« To The Bottom | Main | In this case, this man’s richness, the fact that he is a zillionaire, exonerates him. He is not a drug dealer. We don’t need to be prosecuting him. »

November 29, 2003

War After The War

There is a devastatingly candid article called "War After The War" by George Packer about Iraq in The New Yorker that I just became aware of. The article should be read in its entirety.

If you have not been following the evolving "what mistakes we made" currents in the news then this is a great start. You may have not yet heard of the name Tom Warrick but you should have by now - I personally hope the man writes a book about his plans and what happened to them and him. It seems that Warrick was the leader of a State Department plan on how to deal with post-war Iraq (and had predicted - accurately - the looting and chaos that followed the fall of Baghdad) . Unfortunately the DOD and the powers that are in Washington wanted nothing to do with the plan - he was actually on Jay Garner's team for awhile, but was let go on an order from Donald Rumsfeld:

During the rock drill, Gordon W. Rudd, a professor from the Marine Corps’s Command and Staff College, who had been assigned to Garner’s team as a historian, noticed that a man sitting four rows in front of him kept interjecting comments during other people’s presentations. “At first, he annoyed me,” Rudd said. “Then I realized he was better informed than we were. He had worked the topics, while the guy onstage was a rookie.”

It was Tom Warrick, the coördinator of the State Department’s Future of Iraq Project, and his frustrations had just begun. Two weeks after the rock drill, after a meeting at the Pentagon, Rumsfeld asked Garner, “Do you have a guy named Warrick on your team?” Rumsfeld ordered Garner to remove Warrick from ORHA , adding, “This came from such a high level I can’t say no.” Warrick, who had done as much thinking about postwar Iraq as any other American official, never went to Baghdad.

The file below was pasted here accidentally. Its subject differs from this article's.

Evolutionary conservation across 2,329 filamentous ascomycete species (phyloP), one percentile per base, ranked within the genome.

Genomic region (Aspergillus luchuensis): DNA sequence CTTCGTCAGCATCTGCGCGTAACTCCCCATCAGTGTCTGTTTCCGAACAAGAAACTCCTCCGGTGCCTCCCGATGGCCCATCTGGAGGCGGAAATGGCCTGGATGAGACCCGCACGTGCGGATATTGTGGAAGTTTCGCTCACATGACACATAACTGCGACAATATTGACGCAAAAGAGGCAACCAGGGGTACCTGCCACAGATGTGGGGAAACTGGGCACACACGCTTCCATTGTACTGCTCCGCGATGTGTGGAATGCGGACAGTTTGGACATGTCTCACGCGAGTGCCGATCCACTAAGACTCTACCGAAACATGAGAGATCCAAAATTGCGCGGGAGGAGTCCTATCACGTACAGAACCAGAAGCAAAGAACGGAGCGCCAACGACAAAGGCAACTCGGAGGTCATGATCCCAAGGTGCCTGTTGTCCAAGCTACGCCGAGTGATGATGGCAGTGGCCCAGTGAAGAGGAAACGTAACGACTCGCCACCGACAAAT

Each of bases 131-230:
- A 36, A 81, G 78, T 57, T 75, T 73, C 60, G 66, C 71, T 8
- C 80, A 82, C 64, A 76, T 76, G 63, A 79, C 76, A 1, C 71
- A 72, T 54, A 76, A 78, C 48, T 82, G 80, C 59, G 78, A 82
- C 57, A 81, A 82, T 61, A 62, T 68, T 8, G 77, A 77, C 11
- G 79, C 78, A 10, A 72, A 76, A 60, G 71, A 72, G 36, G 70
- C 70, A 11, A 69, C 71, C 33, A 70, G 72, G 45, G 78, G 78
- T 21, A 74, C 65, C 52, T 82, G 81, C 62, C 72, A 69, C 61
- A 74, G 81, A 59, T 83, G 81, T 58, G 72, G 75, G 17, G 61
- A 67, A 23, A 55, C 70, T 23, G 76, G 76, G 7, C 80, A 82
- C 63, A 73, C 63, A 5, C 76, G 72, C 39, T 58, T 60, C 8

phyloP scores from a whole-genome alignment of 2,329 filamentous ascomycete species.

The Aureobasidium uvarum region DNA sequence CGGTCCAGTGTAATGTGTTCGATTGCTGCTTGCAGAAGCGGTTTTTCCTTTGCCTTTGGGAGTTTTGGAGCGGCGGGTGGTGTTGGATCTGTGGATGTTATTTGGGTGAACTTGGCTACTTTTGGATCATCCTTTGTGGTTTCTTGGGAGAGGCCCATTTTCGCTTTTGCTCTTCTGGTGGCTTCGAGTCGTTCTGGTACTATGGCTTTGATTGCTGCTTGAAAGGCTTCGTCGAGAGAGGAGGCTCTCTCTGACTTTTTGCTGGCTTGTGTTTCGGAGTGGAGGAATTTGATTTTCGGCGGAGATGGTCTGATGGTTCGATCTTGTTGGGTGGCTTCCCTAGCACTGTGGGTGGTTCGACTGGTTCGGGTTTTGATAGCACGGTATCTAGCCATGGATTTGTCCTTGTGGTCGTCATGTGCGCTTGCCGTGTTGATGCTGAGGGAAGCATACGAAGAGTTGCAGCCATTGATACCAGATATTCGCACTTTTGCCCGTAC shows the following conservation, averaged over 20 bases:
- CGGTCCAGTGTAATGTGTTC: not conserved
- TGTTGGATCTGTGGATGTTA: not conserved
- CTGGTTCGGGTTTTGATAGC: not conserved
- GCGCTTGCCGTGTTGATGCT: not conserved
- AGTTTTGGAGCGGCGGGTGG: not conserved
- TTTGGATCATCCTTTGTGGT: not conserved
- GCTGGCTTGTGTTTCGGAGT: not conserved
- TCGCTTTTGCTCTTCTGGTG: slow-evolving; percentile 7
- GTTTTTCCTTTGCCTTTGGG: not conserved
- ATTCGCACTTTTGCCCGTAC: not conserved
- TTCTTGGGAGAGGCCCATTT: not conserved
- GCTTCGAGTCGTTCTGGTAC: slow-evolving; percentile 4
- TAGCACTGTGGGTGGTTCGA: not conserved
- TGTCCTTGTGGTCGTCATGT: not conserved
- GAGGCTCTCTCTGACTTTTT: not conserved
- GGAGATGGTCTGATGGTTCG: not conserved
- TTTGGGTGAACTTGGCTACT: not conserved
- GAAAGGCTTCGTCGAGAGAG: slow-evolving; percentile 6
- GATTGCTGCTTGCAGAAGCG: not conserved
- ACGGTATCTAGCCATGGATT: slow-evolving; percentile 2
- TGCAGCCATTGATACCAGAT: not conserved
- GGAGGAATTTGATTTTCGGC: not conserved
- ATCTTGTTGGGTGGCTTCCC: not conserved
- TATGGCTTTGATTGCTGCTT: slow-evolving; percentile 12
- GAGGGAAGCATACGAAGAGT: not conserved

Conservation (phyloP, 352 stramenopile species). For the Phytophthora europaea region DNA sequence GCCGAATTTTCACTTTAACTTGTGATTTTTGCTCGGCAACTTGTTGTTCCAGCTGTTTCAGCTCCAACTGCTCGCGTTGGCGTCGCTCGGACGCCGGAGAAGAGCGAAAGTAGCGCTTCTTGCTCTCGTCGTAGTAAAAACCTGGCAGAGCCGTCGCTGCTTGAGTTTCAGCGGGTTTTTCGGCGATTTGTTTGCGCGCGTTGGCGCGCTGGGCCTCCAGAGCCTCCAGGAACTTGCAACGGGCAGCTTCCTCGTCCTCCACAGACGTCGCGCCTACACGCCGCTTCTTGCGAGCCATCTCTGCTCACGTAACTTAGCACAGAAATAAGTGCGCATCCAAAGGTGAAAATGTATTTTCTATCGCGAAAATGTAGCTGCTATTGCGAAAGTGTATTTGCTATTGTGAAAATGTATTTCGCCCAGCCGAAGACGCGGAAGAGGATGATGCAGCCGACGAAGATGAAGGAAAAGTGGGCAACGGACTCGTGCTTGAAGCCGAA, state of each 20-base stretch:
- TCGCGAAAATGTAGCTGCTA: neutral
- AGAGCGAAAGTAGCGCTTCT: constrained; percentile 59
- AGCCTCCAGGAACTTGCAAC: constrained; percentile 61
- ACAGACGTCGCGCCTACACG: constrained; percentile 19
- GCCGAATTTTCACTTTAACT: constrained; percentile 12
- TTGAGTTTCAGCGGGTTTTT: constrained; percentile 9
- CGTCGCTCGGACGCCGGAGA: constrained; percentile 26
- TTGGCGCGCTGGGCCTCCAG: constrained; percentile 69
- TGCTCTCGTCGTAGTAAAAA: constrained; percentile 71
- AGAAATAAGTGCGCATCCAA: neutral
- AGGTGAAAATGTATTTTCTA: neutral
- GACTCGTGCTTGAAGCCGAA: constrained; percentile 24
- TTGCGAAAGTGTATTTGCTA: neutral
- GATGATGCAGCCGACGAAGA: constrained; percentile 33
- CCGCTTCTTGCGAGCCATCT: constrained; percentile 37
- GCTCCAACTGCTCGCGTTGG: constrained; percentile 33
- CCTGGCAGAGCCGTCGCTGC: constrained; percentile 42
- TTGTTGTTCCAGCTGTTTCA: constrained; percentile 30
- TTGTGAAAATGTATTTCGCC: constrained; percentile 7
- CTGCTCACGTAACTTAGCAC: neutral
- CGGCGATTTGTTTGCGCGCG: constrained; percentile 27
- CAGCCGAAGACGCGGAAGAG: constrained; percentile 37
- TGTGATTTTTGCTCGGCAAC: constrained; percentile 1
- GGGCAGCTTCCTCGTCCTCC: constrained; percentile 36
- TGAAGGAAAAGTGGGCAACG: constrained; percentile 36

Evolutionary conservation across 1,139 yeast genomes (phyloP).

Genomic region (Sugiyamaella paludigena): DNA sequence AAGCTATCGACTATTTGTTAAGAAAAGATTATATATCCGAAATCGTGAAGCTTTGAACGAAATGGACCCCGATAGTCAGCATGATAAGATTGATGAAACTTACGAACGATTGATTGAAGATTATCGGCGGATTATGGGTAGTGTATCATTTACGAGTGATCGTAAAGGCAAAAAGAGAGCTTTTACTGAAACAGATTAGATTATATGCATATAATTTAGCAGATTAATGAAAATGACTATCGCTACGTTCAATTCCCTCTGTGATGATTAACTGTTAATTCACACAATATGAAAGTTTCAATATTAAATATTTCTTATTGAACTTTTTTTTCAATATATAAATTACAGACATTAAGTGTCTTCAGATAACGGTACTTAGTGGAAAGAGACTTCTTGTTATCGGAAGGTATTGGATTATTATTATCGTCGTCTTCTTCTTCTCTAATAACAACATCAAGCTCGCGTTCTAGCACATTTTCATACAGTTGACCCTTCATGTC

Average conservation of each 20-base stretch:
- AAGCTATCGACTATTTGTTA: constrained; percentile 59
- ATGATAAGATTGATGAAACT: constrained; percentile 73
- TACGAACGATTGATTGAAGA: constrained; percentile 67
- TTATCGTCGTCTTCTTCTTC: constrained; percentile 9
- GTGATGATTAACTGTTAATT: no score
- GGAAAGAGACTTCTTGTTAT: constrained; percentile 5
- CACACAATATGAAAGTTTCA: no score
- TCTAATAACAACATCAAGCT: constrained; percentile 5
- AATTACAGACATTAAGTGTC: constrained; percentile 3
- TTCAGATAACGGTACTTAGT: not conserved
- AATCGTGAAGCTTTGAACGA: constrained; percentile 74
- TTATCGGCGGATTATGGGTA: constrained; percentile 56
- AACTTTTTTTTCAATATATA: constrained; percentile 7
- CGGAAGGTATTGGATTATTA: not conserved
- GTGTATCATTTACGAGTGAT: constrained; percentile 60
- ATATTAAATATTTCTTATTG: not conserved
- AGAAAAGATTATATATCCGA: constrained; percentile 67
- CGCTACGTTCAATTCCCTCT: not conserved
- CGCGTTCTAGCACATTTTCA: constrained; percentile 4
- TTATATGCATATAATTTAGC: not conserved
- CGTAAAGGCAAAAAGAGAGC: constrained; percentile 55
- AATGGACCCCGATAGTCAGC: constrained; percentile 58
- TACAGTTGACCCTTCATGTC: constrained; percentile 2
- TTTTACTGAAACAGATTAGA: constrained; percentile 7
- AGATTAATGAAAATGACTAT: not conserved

This is a very illuminating fact in the bungling of the occupation/liberation, and proof that the DOD had no idea what it was going to do after the "combat" phase was over. As someone else has said, hope is not a policy. However, already having done quite a bit of reading on the Warrick story, the most informative part of the article for me was the story of Captain John Prior and his day to day dealings with the Iraqis after the end of "major combat". To say the least, Nation Building is now this soldiers job, and looks like it will be for awhile more.

The article manages to mention the fallen Administration members. Not one of which so far seems to be towing the company line:

Thomas E. White, former Secretary of The Army:

You got the impression in this exercise that we didn’t harness the best and brightest minds in a concerted effort

Jay Garner, former head of the Office of Reconstruction and Humanitarian Assistance (ORHA):

In the view of many critics, Bremer’s decision to abolish the Iraqi Army and purge high-level Baathists from the civil administration only added to the tumult in Iraq. As Jay Garner put it, the immediate result of the May 16th order was the creation of “four hundred thousand new enemies.

In the case of General Shinseki, the news and the quote are old, but the reaction from Wolfowitz bears repeating:

The second rift was over troop deployment. In February, General Eric Shinseki, the Army’s chief of staff, testified before the Senate that the occupation of Iraq would require several hundred thousand troops. This prediction prompted Wolfowitz to get on the phone with Thomas White, the Army Secretary. “He was agitated that we in the Army didn’t get it,” White recalled. “He didn’t give arguments or reasons. Their view was that it was going to go the way they said it was going to go.” Two days later, Wolfowitz appeared before the House Budget Committee and said that so high an estimate was “wildly off the mark.” He explained, “It’s hard to conceive that it would take more forces to provide stability in post-Saddam Iraq than it would take to conduct the war itself and to secure the surrender of Saddam’s security forces and his Army. Hard to imagine.”

Go read the article, it touches on a lot of other points and really brings home the story of what a mess Iraq is today.

Posted by afinta at November 29, 2003 09:11 PM